Like the previous book, I am also reviewing this one for Catholic Biblical Quarterly, though I have yet to do more than simply leaf through a few pages. Back in 2011, Ehrman (who is well-known to anyone who might read this blog) and Plese (a leading authority on Christian Gnosticism) published a book entitled, The Apocryphal Gospels: Texts and Translations, in which they provided original language texts–complete with text-critical discussions–and translations of non-canonical writings about Jesus. This book covers the same writings from that previous volume but with English-only translations and without all of the scholarly jargon. Like the Burke book, I think this has the potential to be a useful classroom resource. I will say more about this once I’ve had a chance to go over it in greater detail.

Keith Book4. Chris Keith, Jesus Against the Scribal Elite: The Origins of the Conflict (Grand Rapids: Baker Academic, 2013). 

I am reviewing this one for Theology. I read (and really liked) Chris’ related book, Jesus’ Literacy , and I have already read the first two chapters of this one. Chris writes that this book is part three of a three-part “Spielbergian” project (my words, not his) in which he deals with various issues and various angles related to the literacy of Jesus (see here and here for the previous two works). I have made no secret of the fact that I think very highly of Chris Keith’s scholarship. He is a creative, intelligent, and productive scholar, especially in light of his age. I look forward to working my way through the rest of the book.

Bennema Book5. Cornelis Bennema, A Theory of Character in New Testament Narrative (Minneapolis: Fortress, 2014).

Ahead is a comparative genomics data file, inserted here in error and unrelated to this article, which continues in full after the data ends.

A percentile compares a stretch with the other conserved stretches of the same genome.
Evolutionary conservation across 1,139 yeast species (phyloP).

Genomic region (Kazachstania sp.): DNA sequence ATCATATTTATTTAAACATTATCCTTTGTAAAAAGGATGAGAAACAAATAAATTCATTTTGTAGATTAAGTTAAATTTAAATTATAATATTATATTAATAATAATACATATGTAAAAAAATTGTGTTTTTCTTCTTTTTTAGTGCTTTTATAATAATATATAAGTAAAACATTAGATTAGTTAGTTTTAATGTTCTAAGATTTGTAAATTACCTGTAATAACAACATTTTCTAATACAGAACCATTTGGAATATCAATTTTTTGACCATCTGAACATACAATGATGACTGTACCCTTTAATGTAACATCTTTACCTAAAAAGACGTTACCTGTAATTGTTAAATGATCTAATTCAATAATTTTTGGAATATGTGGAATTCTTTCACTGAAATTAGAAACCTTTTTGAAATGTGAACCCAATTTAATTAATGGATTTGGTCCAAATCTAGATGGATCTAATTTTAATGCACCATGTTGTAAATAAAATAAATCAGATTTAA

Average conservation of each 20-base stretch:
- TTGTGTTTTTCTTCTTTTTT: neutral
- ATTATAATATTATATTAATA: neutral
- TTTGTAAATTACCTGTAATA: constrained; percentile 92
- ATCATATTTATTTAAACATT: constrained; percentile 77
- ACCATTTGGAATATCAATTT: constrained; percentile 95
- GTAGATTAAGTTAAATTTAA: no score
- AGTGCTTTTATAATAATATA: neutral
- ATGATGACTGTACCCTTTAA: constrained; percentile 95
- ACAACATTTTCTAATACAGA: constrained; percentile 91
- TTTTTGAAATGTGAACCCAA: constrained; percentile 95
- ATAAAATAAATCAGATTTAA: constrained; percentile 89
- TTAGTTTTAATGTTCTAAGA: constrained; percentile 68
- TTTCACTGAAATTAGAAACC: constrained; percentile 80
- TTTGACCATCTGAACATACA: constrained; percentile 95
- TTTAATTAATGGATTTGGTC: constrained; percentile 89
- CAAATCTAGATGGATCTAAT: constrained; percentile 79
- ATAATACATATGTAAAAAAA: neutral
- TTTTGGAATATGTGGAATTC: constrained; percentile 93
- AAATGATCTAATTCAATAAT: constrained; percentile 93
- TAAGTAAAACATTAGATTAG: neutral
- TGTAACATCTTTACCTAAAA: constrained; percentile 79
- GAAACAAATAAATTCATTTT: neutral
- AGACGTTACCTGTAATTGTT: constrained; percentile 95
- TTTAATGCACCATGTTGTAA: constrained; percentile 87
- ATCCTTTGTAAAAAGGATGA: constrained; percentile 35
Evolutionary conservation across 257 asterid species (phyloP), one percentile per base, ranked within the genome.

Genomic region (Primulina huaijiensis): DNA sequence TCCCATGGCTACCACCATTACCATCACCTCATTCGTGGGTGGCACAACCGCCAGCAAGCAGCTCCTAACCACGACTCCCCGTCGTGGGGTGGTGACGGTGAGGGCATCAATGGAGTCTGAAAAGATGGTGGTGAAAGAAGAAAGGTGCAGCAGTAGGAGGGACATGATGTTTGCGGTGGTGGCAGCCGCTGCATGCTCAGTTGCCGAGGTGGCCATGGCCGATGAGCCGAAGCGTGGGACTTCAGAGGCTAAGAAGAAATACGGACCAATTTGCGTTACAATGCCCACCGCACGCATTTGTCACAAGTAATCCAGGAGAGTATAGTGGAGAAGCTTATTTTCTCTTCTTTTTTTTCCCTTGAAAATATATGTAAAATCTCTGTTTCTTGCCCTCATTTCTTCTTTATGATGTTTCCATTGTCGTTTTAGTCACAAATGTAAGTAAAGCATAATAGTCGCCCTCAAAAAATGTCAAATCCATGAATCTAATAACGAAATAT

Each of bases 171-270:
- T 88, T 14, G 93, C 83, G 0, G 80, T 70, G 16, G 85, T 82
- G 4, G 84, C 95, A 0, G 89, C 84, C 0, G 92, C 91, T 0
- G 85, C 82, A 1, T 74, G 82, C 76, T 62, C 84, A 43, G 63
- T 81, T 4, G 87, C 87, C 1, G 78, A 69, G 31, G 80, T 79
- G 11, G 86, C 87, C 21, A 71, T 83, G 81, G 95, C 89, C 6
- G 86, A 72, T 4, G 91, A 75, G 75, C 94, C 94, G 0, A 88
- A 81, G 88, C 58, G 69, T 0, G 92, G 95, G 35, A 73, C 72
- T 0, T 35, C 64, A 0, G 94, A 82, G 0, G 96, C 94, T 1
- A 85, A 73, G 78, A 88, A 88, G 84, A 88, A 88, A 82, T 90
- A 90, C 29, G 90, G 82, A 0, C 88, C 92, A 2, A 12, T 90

This book came to me in the mail awhile back. I have been asked by Fortress Press to provide a review here on the blog (which I will due by summer’s end) and was just asked today to review it for a journal. I have had a chance to look over several chapters (but, if I’m being totally and completely honest), I have only really perused the four or five sections in which Cor interacts with my own work. This is not as utterly self-serving as it sounds. In November I will be on a panel with Cor, Alicia Myers, Steve Hunt, Frank Moloney and others at SBL in which we deal with Johannine characterization. I already know that I have some strong disagreements with Cor, but I also find his work stimulating. One of the strengths of what I’ve already read is that Cor is definitely read up on all of the important research in this area.

Myers Book6. Alica Myers, Characterizing Jesus: A Rhetorical Analysis on the Fourth Gospel’s Use of Scripture in its Presentation of Jesus (LNTS; London: Bloomsbury/T&T Clark, 2014).